Southeast responds to U.S. withdrawal from Paris Climate Agreement, revamps sustainability committee
President Donald Trump spent his first several months in office following up on campaign promises, one of which was to exit the Paris Climate Agreement. Recently, members of the Southeast community have been working to combat this change.
While on his campaign trail, Trump called climate change a hoax and the regulations of Paris “stifling to American growth,” according to the Associated Press.
In June Trump announced that the United States would withdraw from the Paris Climate Agreement and stop implementation of the non-binding parts of the agreement immediately. The actual process of pulling out of an international treaty can take several years.
In light of Trump’s decision to withdraw from the agreement, members of the Southeast community are stepping up to become “better stewards of our environment and our resources,” Southeast professor Jim McGill said.
McGill announced at the Student Government meeting on Sept. 25 the revamping of a sustainability committee to be more conscientious of ways to protect the environment through shared goals across several campus clubs.
The resolution, he said, was brought forth by two members of the Faculty Senate, Debbie DiStefano and Courtney Kisat. He added that the senate discussed several points of the resolution, including which student organizations and university committees might be involved in the implementing the goals of sustainability.
While the sustainability committee was already in place, McGill said it “has not been particularly active for a few years.”
McGill said he invited Student Government Senators who were passionate about the issue to participate in hopes that it would begin a conversation toward making campus more environmentally focused.
The Paris Climate Agreement is the world’s predominant effort to slow the effects of global warming, and as the United States is the second largest emitter of carbon, the results have environmental science experts worried.
“Calculations suggest withdrawal could result in emissions of up to 3 billion tons of additional carbon dioxide a year — enough to melt ice sheets faster, raise seas higher and trigger more extreme weather,” the Associate Press reported.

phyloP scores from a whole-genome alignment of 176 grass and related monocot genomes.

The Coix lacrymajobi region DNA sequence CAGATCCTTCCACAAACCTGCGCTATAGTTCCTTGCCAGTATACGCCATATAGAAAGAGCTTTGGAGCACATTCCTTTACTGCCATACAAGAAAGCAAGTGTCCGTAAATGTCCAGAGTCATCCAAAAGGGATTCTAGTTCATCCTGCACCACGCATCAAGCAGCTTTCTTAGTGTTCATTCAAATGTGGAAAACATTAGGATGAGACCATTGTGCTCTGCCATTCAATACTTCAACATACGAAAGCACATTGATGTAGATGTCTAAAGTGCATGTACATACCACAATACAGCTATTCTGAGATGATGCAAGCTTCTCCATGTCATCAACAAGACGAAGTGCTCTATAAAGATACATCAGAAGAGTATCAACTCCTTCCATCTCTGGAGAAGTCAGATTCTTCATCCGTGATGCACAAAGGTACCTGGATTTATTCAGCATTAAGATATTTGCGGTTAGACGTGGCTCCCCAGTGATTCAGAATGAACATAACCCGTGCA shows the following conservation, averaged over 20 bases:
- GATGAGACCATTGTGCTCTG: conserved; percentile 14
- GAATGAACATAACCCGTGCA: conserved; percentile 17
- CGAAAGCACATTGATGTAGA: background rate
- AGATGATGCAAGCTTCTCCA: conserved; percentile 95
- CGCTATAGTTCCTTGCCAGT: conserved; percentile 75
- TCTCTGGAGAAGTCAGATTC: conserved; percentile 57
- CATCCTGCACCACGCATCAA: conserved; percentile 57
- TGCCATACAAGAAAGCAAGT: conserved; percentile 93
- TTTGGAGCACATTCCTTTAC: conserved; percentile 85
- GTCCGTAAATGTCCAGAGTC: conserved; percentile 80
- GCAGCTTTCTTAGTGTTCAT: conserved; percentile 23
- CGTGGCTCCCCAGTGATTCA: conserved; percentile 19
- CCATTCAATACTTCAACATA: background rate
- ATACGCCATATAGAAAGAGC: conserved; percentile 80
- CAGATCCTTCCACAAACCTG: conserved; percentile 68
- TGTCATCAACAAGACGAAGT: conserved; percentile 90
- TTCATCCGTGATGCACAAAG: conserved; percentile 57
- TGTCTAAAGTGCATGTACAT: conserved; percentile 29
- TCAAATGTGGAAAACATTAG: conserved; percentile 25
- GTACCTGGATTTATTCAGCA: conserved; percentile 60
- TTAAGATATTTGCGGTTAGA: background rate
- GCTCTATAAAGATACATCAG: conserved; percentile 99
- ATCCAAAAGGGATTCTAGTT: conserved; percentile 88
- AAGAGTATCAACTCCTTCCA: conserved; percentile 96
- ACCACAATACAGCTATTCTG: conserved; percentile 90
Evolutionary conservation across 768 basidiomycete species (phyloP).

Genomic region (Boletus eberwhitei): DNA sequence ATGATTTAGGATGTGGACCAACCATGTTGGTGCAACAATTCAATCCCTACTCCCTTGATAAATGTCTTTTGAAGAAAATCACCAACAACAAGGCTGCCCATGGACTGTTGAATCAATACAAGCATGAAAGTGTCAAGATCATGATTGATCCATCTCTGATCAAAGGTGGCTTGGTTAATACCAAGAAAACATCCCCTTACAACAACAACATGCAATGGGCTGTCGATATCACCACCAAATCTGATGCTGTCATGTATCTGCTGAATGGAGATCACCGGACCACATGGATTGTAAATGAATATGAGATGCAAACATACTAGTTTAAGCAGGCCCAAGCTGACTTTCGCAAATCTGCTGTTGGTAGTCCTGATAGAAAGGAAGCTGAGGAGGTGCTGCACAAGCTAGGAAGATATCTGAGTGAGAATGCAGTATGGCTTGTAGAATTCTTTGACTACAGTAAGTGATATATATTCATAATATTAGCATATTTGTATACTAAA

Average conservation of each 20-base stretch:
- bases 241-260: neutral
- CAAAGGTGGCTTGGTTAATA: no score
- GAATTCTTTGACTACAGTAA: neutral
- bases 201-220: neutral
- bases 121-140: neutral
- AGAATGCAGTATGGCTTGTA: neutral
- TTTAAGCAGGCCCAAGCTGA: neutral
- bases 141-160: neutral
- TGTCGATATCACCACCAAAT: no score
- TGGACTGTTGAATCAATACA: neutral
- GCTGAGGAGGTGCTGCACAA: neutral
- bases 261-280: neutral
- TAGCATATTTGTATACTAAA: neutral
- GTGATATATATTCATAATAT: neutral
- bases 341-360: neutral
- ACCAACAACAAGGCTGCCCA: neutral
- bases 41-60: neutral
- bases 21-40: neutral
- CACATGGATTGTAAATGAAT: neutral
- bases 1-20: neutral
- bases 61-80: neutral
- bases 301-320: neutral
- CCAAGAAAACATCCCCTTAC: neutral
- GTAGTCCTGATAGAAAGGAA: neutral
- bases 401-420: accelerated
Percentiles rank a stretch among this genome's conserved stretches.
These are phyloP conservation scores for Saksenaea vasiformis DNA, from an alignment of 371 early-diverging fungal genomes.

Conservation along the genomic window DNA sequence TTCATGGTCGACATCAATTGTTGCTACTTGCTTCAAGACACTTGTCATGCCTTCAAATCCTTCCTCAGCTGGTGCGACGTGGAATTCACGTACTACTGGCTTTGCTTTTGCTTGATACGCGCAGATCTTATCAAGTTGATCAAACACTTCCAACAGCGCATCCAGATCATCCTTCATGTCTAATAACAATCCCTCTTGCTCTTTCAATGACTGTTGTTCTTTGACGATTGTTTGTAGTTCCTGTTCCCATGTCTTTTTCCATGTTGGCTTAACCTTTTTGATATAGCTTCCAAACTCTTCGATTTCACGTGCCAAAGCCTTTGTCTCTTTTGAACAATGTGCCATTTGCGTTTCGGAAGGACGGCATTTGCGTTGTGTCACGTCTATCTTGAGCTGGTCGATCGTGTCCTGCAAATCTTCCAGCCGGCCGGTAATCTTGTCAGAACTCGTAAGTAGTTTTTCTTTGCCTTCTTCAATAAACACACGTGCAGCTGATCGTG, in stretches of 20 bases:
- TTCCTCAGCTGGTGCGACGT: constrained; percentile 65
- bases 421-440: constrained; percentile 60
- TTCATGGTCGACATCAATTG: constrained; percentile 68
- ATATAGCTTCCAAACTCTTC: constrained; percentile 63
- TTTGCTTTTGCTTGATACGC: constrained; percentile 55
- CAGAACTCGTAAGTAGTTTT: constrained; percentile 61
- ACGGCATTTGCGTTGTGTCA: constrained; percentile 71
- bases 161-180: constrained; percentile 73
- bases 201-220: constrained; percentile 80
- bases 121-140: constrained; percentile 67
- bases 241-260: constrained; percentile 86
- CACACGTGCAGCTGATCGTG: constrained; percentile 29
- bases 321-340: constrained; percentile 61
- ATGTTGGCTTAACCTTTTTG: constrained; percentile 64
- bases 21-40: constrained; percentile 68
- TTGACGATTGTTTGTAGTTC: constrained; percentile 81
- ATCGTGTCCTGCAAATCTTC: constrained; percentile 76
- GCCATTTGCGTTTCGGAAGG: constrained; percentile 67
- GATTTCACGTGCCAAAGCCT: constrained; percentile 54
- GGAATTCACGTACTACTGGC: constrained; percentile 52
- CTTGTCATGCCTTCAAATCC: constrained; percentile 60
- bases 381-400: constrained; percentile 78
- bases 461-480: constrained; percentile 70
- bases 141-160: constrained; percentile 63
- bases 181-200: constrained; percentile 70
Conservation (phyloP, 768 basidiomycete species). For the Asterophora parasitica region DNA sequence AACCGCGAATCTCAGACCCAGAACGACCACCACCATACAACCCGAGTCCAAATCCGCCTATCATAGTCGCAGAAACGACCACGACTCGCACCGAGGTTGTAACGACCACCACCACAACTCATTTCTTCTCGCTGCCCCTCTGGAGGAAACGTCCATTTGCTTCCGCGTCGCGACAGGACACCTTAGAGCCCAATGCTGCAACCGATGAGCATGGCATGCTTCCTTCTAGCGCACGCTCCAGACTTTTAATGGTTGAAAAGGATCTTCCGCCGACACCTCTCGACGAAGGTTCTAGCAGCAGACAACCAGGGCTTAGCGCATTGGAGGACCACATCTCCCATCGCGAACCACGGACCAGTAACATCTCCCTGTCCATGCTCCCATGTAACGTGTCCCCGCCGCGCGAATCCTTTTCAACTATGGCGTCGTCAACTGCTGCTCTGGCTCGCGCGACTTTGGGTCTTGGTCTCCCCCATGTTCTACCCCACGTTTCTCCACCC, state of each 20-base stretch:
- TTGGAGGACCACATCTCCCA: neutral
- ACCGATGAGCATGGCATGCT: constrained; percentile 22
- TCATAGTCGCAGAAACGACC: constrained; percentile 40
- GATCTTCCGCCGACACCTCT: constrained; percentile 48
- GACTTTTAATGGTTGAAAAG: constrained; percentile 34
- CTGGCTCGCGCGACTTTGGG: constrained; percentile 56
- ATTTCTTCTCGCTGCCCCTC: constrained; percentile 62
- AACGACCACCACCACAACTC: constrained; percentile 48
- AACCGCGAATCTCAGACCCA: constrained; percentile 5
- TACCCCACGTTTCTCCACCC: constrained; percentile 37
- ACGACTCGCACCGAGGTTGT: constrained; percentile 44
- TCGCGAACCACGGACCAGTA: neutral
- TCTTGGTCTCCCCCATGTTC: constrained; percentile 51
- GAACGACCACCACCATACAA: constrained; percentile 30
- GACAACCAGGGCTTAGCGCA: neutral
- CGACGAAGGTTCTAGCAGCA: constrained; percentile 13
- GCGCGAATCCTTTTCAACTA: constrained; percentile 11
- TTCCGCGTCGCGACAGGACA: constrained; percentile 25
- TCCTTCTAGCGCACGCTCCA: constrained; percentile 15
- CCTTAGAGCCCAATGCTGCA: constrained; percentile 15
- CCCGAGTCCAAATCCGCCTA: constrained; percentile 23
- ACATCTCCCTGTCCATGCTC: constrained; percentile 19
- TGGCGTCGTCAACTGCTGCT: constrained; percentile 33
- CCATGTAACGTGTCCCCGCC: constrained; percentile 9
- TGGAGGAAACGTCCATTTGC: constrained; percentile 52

Extreme weather has surely been felt all over the world, particularly in the Atlantic Ocean and Caribbean Sea.
Shortly following August’s devastating Hurricane Harvey, September has been named by the Weather Channel as the most active month of Atlantic hurricane season on record, seeing the likes of hurricanes Irma, Jose and Maria.
The Paris Climate Agreement fostered worldwide efforts to combat global warming, and the United States’ withdrawal joins only Syria as an outsider to the agreement.
Trump’s decision to exit the agreement brought alarm to many of America’s allies and was opposed by several of his top aides, according to the Associated Press.
Because the decision has been divisive, members of the Southeast Faculty Senate, McGill said, want the committee to be as “non-political” as possible to give all their focus to “things we can all agree on — doing the right thing for our environment.”
“We want to focus on those things that can unite us in a positive cause and avoid anything that might divide us along political, ideological or other lines,” McGill said. “We want to be positive and inclusive of everybody because we feel that we are most effective when we are one as a university community.”
Southeast currently has many initiatives for sustainability in place, such as a recent update from coal-fired burners to natural gas-fired burners to reduce the emission of carbon dioxide.
The campus also encourages carpooling with the implementation of designated parking decals and reserved parking spaces “available only to members of the campus community that share a ride to the university,” according to the university website.
While there are some initiatives already in place, McGill and other members of the Southeast community have recognized the need to start a conversation that he hopes will lead to a “strong resolution and a commitment to back it up with practical actions” for the future of sustainability at Southeast.